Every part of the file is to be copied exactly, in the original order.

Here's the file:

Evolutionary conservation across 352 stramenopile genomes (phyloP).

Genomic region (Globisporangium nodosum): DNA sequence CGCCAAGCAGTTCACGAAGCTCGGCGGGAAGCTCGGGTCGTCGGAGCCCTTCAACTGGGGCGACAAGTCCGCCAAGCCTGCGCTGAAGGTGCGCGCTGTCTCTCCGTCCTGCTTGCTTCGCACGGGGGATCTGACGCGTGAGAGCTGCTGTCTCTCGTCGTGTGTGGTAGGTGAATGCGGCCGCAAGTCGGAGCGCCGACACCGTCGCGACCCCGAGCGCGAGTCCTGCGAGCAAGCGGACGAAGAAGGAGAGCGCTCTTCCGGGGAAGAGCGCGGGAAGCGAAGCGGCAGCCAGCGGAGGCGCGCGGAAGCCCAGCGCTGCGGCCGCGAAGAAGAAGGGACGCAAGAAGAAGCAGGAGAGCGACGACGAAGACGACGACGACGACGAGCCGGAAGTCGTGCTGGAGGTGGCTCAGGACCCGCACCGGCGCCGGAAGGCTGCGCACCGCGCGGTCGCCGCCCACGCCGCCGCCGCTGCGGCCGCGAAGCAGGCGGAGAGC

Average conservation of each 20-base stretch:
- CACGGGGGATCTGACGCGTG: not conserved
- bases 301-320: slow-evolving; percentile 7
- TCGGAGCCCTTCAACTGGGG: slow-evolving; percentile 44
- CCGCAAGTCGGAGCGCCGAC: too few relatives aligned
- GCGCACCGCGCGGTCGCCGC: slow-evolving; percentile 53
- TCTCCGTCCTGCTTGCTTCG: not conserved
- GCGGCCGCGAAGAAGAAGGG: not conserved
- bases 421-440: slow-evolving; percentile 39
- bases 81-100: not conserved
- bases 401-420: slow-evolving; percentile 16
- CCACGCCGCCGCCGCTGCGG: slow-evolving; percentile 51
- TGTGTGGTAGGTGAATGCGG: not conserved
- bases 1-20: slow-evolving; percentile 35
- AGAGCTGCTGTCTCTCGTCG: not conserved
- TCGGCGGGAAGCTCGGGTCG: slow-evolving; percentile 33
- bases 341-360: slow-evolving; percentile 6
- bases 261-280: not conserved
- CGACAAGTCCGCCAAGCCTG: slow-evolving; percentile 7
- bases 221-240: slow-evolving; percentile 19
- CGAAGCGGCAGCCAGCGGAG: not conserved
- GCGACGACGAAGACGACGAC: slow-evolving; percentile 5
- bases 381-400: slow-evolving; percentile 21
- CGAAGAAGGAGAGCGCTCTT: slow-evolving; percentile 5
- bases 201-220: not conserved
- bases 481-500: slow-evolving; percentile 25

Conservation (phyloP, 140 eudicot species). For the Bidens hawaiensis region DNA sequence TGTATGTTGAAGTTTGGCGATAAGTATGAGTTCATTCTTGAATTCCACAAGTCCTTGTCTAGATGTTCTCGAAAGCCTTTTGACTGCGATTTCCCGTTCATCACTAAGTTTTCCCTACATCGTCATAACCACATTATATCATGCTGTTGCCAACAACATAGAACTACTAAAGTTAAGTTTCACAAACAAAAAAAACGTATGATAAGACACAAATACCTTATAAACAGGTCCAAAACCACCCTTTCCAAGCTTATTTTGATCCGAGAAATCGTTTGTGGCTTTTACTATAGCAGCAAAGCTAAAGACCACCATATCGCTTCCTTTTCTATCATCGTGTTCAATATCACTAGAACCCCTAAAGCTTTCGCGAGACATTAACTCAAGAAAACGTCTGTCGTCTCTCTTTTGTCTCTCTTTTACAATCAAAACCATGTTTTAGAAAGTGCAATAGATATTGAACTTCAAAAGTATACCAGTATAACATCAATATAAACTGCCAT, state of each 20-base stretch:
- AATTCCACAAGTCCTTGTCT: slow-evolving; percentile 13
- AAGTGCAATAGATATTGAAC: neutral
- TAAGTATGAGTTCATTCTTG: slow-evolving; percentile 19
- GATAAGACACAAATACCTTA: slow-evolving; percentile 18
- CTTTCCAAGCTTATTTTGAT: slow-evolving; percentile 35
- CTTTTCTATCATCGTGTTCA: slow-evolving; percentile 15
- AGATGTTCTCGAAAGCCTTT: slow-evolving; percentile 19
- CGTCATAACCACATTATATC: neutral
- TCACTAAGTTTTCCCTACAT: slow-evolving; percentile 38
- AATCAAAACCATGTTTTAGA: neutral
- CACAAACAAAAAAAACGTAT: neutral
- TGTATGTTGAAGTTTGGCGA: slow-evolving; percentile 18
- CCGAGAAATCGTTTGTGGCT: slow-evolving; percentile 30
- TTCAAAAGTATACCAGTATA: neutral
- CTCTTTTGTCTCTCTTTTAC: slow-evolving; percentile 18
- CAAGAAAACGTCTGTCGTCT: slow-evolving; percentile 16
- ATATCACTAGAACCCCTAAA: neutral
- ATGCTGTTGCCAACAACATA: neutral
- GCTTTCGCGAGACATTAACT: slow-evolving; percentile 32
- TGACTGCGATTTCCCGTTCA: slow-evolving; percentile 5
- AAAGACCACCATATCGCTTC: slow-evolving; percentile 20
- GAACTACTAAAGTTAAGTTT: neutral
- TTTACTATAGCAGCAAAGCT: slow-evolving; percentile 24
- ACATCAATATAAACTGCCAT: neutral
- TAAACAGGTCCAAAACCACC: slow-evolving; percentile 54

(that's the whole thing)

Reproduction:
Evolutionary conservation across 352 stramenopile genomes (phyloP).

Genomic region (Globisporangium nodosum): DNA sequence CGCCAAGCAGTTCACGAAGCTCGGCGGGAAGCTCGGGTCGTCGGAGCCCTTCAACTGGGGCGACAAGTCCGCCAAGCCTGCGCTGAAGGTGCGCGCTGTCTCTCCGTCCTGCTTGCTTCGCACGGGGGATCTGACGCGTGAGAGCTGCTGTCTCTCGTCGTGTGTGGTAGGTGAATGCGGCCGCAAGTCGGAGCGCCGACACCGTCGCGACCCCGAGCGCGAGTCCTGCGAGCAAGCGGACGAAGAAGGAGAGCGCTCTTCCGGGGAAGAGCGCGGGAAGCGAAGCGGCAGCCAGCGGAGGCGCGCGGAAGCCCAGCGCTGCGGCCGCGAAGAAGAAGGGACGCAAGAAGAAGCAGGAGAGCGACGACGAAGACGACGACGACGACGAGCCGGAAGTCGTGCTGGAGGTGGCTCAGGACCCGCACCGGCGCCGGAAGGCTGCGCACCGCGCGGTCGCCGCCCACGCCGCCGCCGCTGCGGCCGCGAAGCAGGCGGAGAGC

Average conservation of each 20-base stretch:
- CACGGGGGATCTGACGCGTG: not conserved
- bases 301-320: slow-evolving; percentile 7
- TCGGAGCCCTTCAACTGGGG: slow-evolving; percentile 44
- CCGCAAGTCGGAGCGCCGAC: too few relatives aligned
- GCGCACCGCGCGGTCGCCGC: slow-evolving; percentile 53
- TCTCCGTCCTGCTTGCTTCG: not conserved
- GCGGCCGCGAAGAAGAAGGG: not conserved
- bases 421-440: slow-evolving; percentile 39
- bases 81-100: not conserved
- bases 401-420: slow-evolving; percentile 16
- CCACGCCGCCGCCGCTGCGG: slow-evolving; percentile 51
- TGTGTGGTAGGTGAATGCGG: not conserved
- bases 1-20: slow-evolving; percentile 35
- AGAGCTGCTGTCTCTCGTCG: not conserved
- TCGGCGGGAAGCTCGGGTCG: slow-evolving; percentile 33
- bases 341-360: slow-evolving; percentile 6
- bases 261-280: not conserved
- CGACAAGTCCGCCAAGCCTG: slow-evolving; percentile 7
- bases 221-240: slow-evolving; percentile 19
- CGAAGCGGCAGCCAGCGGAG: not conserved
- GCGACGACGAAGACGACGAC: slow-evolving; percentile 5
- bases 381-400: slow-evolving; percentile 21
- CGAAGAAGGAGAGCGCTCTT: slow-evolving; percentile 5
- bases 201-220: not conserved
- bases 481-500: slow-evolving; percentile 25

Conservation (phyloP, 140 eudicot species). For the Bidens hawaiensis region DNA sequence TGTATGTTGAAGTTTGGCGATAAGTATGAGTTCATTCTTGAATTCCACAAGTCCTTGTCTAGATGTTCTCGAAAGCCTTTTGACTGCGATTTCCCGTTCATCACTAAGTTTTCCCTACATCGTCATAACCACATTATATCATGCTGTTGCCAACAACATAGAACTACTAAAGTTAAGTTTCACAAACAAAAAAAACGTATGATAAGACACAAATACCTTATAAACAGGTCCAAAACCACCCTTTCCAAGCTTATTTTGATCCGAGAAATCGTTTGTGGCTTTTACTATAGCAGCAAAGCTAAAGACCACCATATCGCTTCCTTTTCTATCATCGTGTTCAATATCACTAGAACCCCTAAAGCTTTCGCGAGACATTAACTCAAGAAAACGTCTGTCGTCTCTCTTTTGTCTCTCTTTTACAATCAAAACCATGTTTTAGAAAGTGCAATAGATATTGAACTTCAAAAGTATACCAGTATAACATCAATATAAACTGCCAT, state of each 20-base stretch:
- AATTCCACAAGTCCTTGTCT: slow-evolving; percentile 13
- AAGTGCAATAGATATTGAAC: neutral
- TAAGTATGAGTTCATTCTTG: slow-evolving; percentile 19
- GATAAGACACAAATACCTTA: slow-evolving; percentile 18
- CTTTCCAAGCTTATTTTGAT: slow-evolving; percentile 35
- CTTTTCTATCATCGTGTTCA: slow-evolving; percentile 15
- AGATGTTCTCGAAAGCCTTT: slow-evolving; percentile 19
- CGTCATAACCACATTATATC: neutral
- TCACTAAGTTTTCCCTACAT: slow-evolving; percentile 38
- AATCAAAACCATGTTTTAGA: neutral
- CACAAACAAAAAAAACGTAT: neutral
- TGTATGTTGAAGTTTGGCGA: slow-evolving; percentile 18
- CCGAGAAATCGTTTGTGGCT: slow-evolving; percentile 30
- TTCAAAAGTATACCAGTATA: neutral
- CTCTTTTGTCTCTCTTTTAC: slow-evolving; percentile 18
- CAAGAAAACGTCTGTCGTCT: slow-evolving; percentile 16
- ATATCACTAGAACCCCTAAA: neutral
- ATGCTGTTGCCAACAACATA: neutral
- GCTTTCGCGAGACATTAACT: slow-evolving; percentile 32
- TGACTGCGATTTCCCGTTCA: slow-evolving; percentile 5
- AAAGACCACCATATCGCTTC: slow-evolving; percentile 20
- GAACTACTAAAGTTAAGTTT: neutral
- TTTACTATAGCAGCAAAGCT: slow-evolving; percentile 24
- ACATCAATATAAACTGCCAT: neutral
- TAAACAGGTCCAAAACCACC: slow-evolving; percentile 54